and medicines, and ask if your heart is healthy enough for sex do not take cialis if you take nitrates for chest pain, or adempas for pulmonary hypertension, as it may cause an unsafe drop in blood pressure. do not drink alcohol in excess. side effects may include headache, upset stomach, delayed backache or muscle ache. to avoid long-term injury, get medical help right away for an erection lasting more than four hours. if you have any sudden decrease or loss in hearing or vision, or any symptoms of an allergic reaction, stop taking cialis and get medical help right away. ask your doctor about cialis and a $200 savings card stop taking cialis and get medical help right away. so what else is new? humm..she's doing good. she needs more care though. she wants to stay in her house. i don't know even where to start with that. first, let's take a look at your financial plan and see what we can do. ok, so we've got... we'll listen. we'll talk. we'll plan. baird.
i'm sharon epperson, here is your cnbc news update. 11 people were killed when a suicide bomber riding a motorcycle struck a crowd police checkpoint in pakistan. dozens were wounded. the taliban claiming responsibility for the attack. photos have been released of two of the three americans set free by iran as part of a prisoner swap. the jason rezaian was shown with his wife, mother and brother. a fire broke out on the top
floor of the ritz-carlton hotel in paris. police blocking off the area at the height of the morning rush as firefighters on cranes worked for two hours to control the blaze. and music fans around the world mourning the death of glenn frey, one of the founding members of the eagles rock band. he passed away from multiple illnesses in new york. some of his popular hits were "hotel california" and "take is easy." that's our cnbc news update. back to you, simon. the dow up 171 points. we're making gains. it's not just the u.s. market rallying, markets around the world after heavy losses for the first two weeks of the year are risk gone. michelle caruso-cabrera has a round-up of what's going on. hi. >> it seems to be some kind of positive reaction to the chinese gdp, as you guys have talked about, maybe there's hopes for some kind of stimulus.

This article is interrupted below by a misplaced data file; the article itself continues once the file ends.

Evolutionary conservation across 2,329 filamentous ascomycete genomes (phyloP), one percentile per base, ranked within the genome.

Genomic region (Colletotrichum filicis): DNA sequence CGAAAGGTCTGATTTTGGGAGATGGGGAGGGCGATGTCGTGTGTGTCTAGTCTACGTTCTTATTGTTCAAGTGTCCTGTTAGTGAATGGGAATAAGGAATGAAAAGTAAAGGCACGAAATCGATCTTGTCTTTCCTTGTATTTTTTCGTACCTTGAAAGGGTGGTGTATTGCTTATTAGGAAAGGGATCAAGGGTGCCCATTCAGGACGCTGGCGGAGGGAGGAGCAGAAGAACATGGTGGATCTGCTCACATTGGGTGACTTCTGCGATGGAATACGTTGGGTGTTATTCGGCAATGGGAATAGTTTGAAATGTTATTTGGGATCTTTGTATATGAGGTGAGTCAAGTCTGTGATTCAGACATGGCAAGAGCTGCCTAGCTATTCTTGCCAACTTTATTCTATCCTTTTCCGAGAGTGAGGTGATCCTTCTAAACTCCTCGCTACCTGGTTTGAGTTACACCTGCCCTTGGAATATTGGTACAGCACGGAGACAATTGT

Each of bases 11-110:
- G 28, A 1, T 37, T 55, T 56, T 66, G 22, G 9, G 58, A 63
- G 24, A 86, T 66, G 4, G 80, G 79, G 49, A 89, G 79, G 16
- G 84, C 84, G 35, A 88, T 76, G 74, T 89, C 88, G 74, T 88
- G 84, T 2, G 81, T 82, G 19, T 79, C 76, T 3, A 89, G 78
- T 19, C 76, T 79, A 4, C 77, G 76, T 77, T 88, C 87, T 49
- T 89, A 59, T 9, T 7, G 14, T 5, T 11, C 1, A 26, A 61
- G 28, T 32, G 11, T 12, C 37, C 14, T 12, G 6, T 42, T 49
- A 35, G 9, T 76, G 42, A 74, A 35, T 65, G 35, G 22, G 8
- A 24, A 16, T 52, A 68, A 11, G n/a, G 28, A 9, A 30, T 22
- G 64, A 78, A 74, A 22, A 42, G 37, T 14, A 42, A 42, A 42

let's show you with asia, ha shanghai and shenzhen higher, the nikkei was higher by a half percent as well. to the european markets, at this point, you can see strong moves there, paris higher by 2%, this is a day after francois hollande said there was an economic emergency in the country. all those markets moving higher by at least 1% if not closer to 2%. moving on to the middle eastern markets, even though it is said the world is awash in oil for the remainder of 2016, you saw a rebound for qatar, saudi arabia higher by 4%. saudi arabia in particular down 30% in the last year. deep, deep in bear markets. let's see what's going on in the western hemisphere from canada down to argentina. positive moves there as well. higher by 1%.
so, global risk on as we said earlier. back to you. >> michelle, thank you very much. as michelle said, global markets today in the green, but those worries persist about economic growth. our steve liesman has a look at how much overseas weakness can drag down the u.s. we always talk about whether you can import a recession. that's a big question and it comes in part from this international monetary fund forecast where they cut the global growth outlook for 2016 to 3.4%. that comes on the back of a weaker outlook for developing economies, weaker growth in some developing economies due to the decline in oil and other commodity prices. chief imf economist told sara eisen he thinks global markets are overreacting to lower oil prices and missing the silver lining. >> there are still positive effects on consumers and companies that rely on energy for their production processes